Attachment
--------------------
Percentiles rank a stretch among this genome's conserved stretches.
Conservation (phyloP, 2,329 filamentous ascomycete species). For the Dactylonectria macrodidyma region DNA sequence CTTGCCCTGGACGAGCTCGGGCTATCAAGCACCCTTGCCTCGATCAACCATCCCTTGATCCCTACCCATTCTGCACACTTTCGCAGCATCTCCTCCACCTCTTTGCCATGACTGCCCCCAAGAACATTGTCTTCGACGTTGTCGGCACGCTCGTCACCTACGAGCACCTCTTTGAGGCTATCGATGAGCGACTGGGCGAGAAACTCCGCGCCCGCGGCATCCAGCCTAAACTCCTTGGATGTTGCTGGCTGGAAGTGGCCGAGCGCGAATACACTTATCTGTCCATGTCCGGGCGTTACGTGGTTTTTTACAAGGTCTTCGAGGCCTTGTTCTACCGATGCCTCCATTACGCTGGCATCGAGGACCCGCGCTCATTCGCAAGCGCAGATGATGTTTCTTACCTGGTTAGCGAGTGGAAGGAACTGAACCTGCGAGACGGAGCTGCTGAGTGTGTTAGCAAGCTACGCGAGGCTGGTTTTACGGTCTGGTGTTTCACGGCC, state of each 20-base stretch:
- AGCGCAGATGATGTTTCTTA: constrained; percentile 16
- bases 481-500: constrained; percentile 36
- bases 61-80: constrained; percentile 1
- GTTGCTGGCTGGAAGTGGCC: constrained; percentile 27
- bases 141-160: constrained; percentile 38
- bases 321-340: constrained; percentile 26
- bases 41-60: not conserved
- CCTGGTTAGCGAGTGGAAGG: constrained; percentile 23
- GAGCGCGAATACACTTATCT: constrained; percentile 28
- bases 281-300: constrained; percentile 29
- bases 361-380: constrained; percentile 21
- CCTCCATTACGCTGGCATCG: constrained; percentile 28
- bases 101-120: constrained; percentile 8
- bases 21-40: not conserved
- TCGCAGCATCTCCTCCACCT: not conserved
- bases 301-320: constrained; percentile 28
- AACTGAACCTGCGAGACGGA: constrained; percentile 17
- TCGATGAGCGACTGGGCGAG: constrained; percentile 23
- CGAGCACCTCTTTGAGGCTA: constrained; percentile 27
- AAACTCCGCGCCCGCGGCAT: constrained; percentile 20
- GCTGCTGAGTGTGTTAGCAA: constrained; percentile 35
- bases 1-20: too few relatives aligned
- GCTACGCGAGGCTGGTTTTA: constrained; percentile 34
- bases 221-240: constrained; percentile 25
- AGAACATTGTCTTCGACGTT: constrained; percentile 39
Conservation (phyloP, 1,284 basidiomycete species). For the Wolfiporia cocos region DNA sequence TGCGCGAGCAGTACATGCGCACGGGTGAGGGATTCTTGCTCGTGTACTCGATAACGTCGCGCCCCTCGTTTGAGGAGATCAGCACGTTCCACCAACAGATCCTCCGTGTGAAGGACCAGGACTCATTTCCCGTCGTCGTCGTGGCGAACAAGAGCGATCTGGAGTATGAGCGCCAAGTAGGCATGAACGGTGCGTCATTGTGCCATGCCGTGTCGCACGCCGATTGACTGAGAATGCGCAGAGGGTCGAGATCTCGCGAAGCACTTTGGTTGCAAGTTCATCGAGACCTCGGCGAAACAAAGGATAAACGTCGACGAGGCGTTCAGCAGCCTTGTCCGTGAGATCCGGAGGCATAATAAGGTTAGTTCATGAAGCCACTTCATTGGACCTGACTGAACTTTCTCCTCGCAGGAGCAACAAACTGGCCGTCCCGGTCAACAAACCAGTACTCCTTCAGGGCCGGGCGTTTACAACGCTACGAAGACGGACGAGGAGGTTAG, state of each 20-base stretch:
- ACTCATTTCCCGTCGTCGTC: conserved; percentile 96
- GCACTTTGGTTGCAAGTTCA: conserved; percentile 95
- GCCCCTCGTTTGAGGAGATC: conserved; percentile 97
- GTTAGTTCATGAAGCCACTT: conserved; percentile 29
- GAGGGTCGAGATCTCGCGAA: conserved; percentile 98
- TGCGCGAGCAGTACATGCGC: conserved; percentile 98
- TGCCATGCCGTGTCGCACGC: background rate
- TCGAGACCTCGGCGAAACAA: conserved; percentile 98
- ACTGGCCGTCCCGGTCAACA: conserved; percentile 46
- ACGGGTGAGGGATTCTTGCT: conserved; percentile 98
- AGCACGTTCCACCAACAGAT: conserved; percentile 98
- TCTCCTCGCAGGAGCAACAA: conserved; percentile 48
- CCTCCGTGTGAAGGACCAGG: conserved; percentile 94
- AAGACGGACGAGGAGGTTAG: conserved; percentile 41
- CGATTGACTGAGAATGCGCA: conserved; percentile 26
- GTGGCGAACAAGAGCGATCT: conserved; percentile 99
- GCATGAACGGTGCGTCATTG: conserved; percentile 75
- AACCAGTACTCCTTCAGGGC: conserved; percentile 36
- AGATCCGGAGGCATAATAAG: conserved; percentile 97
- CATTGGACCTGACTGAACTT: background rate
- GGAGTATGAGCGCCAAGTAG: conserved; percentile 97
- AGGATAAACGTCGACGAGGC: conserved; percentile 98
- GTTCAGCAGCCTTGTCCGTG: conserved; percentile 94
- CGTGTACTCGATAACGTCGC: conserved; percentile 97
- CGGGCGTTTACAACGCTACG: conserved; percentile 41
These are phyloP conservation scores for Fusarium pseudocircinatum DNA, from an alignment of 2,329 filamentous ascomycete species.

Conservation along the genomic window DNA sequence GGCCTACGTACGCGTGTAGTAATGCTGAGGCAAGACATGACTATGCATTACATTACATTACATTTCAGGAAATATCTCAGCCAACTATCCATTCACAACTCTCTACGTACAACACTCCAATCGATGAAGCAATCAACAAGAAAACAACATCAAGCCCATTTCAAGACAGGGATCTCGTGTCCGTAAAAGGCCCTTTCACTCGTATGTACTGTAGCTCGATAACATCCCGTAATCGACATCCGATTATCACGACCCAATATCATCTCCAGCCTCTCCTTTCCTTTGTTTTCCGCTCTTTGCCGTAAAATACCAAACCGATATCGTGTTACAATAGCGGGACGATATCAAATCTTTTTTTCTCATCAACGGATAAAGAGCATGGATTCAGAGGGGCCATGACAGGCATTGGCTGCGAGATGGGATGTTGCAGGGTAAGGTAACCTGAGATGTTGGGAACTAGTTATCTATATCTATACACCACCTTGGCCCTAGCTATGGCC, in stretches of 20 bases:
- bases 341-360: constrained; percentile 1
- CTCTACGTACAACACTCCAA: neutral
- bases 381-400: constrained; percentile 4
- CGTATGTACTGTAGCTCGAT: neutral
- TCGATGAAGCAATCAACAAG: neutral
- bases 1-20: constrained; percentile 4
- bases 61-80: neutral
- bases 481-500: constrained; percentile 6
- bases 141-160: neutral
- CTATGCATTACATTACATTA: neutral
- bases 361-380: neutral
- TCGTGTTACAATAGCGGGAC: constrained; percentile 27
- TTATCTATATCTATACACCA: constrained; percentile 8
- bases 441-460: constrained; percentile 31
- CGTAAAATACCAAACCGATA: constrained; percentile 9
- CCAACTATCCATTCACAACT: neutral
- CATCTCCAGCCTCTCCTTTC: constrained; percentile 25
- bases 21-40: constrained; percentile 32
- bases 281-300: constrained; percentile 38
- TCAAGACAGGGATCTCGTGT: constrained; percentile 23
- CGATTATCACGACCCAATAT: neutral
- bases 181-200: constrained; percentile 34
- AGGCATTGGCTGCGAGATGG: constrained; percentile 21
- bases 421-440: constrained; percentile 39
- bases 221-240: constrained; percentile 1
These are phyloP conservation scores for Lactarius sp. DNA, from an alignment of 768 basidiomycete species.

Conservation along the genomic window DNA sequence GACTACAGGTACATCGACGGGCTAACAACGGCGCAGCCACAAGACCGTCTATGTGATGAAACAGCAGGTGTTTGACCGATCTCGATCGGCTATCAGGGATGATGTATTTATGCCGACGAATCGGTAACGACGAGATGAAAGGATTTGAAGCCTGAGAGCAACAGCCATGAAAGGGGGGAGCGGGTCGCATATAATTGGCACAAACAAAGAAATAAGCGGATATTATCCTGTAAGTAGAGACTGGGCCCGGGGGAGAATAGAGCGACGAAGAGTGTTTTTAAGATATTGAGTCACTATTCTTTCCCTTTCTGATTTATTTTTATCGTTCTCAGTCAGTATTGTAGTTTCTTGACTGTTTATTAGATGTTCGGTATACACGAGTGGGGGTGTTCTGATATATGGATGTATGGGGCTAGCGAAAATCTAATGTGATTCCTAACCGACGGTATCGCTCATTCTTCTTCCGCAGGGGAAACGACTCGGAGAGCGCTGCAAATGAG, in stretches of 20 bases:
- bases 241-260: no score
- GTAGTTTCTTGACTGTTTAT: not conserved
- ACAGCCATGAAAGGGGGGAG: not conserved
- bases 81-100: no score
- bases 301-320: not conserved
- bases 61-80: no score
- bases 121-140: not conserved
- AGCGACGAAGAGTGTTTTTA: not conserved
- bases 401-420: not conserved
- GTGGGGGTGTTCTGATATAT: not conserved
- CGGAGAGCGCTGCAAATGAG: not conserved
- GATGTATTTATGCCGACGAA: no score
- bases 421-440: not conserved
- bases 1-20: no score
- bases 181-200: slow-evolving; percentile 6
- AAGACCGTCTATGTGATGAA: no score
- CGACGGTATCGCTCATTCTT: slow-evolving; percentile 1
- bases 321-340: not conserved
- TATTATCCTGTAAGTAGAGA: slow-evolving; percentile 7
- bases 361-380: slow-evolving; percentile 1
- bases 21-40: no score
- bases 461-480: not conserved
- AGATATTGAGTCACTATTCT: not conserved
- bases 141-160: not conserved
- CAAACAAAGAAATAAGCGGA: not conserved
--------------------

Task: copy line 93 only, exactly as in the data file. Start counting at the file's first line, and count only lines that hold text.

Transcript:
- CGGAGAGCGCTGCAAATGAG: not conserved